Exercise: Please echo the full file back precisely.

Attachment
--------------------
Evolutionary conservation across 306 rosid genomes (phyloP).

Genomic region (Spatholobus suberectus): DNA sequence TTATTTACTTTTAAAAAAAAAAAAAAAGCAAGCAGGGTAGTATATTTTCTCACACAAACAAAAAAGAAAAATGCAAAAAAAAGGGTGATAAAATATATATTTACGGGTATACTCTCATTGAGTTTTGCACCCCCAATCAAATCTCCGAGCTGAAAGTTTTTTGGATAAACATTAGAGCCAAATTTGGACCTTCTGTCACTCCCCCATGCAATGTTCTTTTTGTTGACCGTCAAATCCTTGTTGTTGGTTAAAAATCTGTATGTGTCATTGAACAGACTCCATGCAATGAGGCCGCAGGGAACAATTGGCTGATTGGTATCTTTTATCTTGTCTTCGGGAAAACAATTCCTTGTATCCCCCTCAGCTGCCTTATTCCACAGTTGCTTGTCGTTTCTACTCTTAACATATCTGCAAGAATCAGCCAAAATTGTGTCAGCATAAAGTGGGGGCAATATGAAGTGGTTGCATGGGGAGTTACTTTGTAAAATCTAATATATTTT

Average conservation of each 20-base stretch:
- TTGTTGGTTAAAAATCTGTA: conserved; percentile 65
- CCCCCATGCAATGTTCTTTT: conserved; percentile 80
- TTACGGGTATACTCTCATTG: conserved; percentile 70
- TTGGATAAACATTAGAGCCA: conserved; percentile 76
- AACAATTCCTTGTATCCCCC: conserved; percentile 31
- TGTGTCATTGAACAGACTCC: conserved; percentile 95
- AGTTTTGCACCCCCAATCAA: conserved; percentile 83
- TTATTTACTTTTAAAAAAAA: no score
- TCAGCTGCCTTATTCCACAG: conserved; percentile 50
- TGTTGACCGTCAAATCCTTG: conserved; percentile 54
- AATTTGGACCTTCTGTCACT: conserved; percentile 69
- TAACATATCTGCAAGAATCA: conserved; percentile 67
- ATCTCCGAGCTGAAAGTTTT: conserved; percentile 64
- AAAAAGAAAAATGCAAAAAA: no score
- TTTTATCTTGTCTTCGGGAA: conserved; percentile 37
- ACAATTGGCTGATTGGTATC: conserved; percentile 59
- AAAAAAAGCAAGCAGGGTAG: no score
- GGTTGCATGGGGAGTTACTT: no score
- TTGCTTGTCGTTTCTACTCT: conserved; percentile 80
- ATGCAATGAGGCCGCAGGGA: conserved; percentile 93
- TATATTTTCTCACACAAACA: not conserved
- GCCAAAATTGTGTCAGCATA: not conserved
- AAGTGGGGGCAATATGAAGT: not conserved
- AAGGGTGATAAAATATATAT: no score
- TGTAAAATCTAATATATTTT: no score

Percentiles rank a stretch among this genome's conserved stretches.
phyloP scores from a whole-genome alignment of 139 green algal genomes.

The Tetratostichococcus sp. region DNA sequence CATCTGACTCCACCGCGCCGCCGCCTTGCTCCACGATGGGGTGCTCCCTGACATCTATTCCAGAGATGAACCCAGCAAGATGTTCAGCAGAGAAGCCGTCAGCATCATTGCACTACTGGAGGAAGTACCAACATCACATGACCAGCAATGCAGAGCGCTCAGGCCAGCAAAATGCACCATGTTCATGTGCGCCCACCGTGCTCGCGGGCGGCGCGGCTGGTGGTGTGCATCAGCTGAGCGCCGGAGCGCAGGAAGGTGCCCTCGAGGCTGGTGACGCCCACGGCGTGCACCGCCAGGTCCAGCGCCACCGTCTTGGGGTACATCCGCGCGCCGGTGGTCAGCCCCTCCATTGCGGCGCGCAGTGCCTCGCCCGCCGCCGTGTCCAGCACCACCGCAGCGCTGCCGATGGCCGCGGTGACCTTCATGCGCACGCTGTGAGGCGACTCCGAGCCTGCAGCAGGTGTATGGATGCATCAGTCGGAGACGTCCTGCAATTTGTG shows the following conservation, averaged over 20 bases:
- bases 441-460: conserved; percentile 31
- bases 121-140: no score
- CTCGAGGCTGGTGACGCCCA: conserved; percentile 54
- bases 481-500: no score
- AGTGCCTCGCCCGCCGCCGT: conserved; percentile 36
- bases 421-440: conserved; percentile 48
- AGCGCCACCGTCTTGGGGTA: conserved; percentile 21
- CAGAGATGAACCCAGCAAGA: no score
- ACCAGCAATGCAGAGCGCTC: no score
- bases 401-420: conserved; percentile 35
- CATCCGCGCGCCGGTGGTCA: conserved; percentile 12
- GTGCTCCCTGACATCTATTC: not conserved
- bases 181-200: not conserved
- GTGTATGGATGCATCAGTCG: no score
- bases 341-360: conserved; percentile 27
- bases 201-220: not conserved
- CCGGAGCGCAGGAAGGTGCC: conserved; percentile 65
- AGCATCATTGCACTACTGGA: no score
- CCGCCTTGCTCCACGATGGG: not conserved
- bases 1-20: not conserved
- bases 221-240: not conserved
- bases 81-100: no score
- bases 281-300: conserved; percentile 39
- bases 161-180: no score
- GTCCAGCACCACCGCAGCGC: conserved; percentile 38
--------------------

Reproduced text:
Evolutionary conservation across 306 rosid genomes (phyloP).

Genomic region (Spatholobus suberectus): DNA sequence TTATTTACTTTTAAAAAAAAAAAAAAAGCAAGCAGGGTAGTATATTTTCTCACACAAACAAAAAAGAAAAATGCAAAAAAAAGGGTGATAAAATATATATTTACGGGTATACTCTCATTGAGTTTTGCACCCCCAATCAAATCTCCGAGCTGAAAGTTTTTTGGATAAACATTAGAGCCAAATTTGGACCTTCTGTCACTCCCCCATGCAATGTTCTTTTTGTTGACCGTCAAATCCTTGTTGTTGGTTAAAAATCTGTATGTGTCATTGAACAGACTCCATGCAATGAGGCCGCAGGGAACAATTGGCTGATTGGTATCTTTTATCTTGTCTTCGGGAAAACAATTCCTTGTATCCCCCTCAGCTGCCTTATTCCACAGTTGCTTGTCGTTTCTACTCTTAACATATCTGCAAGAATCAGCCAAAATTGTGTCAGCATAAAGTGGGGGCAATATGAAGTGGTTGCATGGGGAGTTACTTTGTAAAATCTAATATATTTT

Average conservation of each 20-base stretch:
- TTGTTGGTTAAAAATCTGTA: conserved; percentile 65
- CCCCCATGCAATGTTCTTTT: conserved; percentile 80
- TTACGGGTATACTCTCATTG: conserved; percentile 70
- TTGGATAAACATTAGAGCCA: conserved; percentile 76
- AACAATTCCTTGTATCCCCC: conserved; percentile 31
- TGTGTCATTGAACAGACTCC: conserved; percentile 95
- AGTTTTGCACCCCCAATCAA: conserved; percentile 83
- TTATTTACTTTTAAAAAAAA: no score
- TCAGCTGCCTTATTCCACAG: conserved; percentile 50
- TGTTGACCGTCAAATCCTTG: conserved; percentile 54
- AATTTGGACCTTCTGTCACT: conserved; percentile 69
- TAACATATCTGCAAGAATCA: conserved; percentile 67
- ATCTCCGAGCTGAAAGTTTT: conserved; percentile 64
- AAAAAGAAAAATGCAAAAAA: no score
- TTTTATCTTGTCTTCGGGAA: conserved; percentile 37
- ACAATTGGCTGATTGGTATC: conserved; percentile 59
- AAAAAAAGCAAGCAGGGTAG: no score
- GGTTGCATGGGGAGTTACTT: no score
- TTGCTTGTCGTTTCTACTCT: conserved; percentile 80
- ATGCAATGAGGCCGCAGGGA: conserved; percentile 93
- TATATTTTCTCACACAAACA: not conserved
- GCCAAAATTGTGTCAGCATA: not conserved
- AAGTGGGGGCAATATGAAGT: not conserved
- AAGGGTGATAAAATATATAT: no score
- TGTAAAATCTAATATATTTT: no score

Percentiles rank a stretch among this genome's conserved stretches.
phyloP scores from a whole-genome alignment of 139 green algal genomes.

The Tetratostichococcus sp. region DNA sequence CATCTGACTCCACCGCGCCGCCGCCTTGCTCCACGATGGGGTGCTCCCTGACATCTATTCCAGAGATGAACCCAGCAAGATGTTCAGCAGAGAAGCCGTCAGCATCATTGCACTACTGGAGGAAGTACCAACATCACATGACCAGCAATGCAGAGCGCTCAGGCCAGCAAAATGCACCATGTTCATGTGCGCCCACCGTGCTCGCGGGCGGCGCGGCTGGTGGTGTGCATCAGCTGAGCGCCGGAGCGCAGGAAGGTGCCCTCGAGGCTGGTGACGCCCACGGCGTGCACCGCCAGGTCCAGCGCCACCGTCTTGGGGTACATCCGCGCGCCGGTGGTCAGCCCCTCCATTGCGGCGCGCAGTGCCTCGCCCGCCGCCGTGTCCAGCACCACCGCAGCGCTGCCGATGGCCGCGGTGACCTTCATGCGCACGCTGTGAGGCGACTCCGAGCCTGCAGCAGGTGTATGGATGCATCAGTCGGAGACGTCCTGCAATTTGTG shows the following conservation, averaged over 20 bases:
- bases 441-460: conserved; percentile 31
- bases 121-140: no score
- CTCGAGGCTGGTGACGCCCA: conserved; percentile 54
- bases 481-500: no score
- AGTGCCTCGCCCGCCGCCGT: conserved; percentile 36
- bases 421-440: conserved; percentile 48
- AGCGCCACCGTCTTGGGGTA: conserved; percentile 21
- CAGAGATGAACCCAGCAAGA: no score
- ACCAGCAATGCAGAGCGCTC: no score
- bases 401-420: conserved; percentile 35
- CATCCGCGCGCCGGTGGTCA: conserved; percentile 12
- GTGCTCCCTGACATCTATTC: not conserved
- bases 181-200: not conserved
- GTGTATGGATGCATCAGTCG: no score
- bases 341-360: conserved; percentile 27
- bases 201-220: not conserved
- CCGGAGCGCAGGAAGGTGCC: conserved; percentile 65
- AGCATCATTGCACTACTGGA: no score
- CCGCCTTGCTCCACGATGGG: not conserved
- bases 1-20: not conserved
- bases 221-240: not conserved
- bases 81-100: no score
- bases 281-300: conserved; percentile 39
- bases 161-180: no score
- GTCCAGCACCACCGCAGCGC: conserved; percentile 38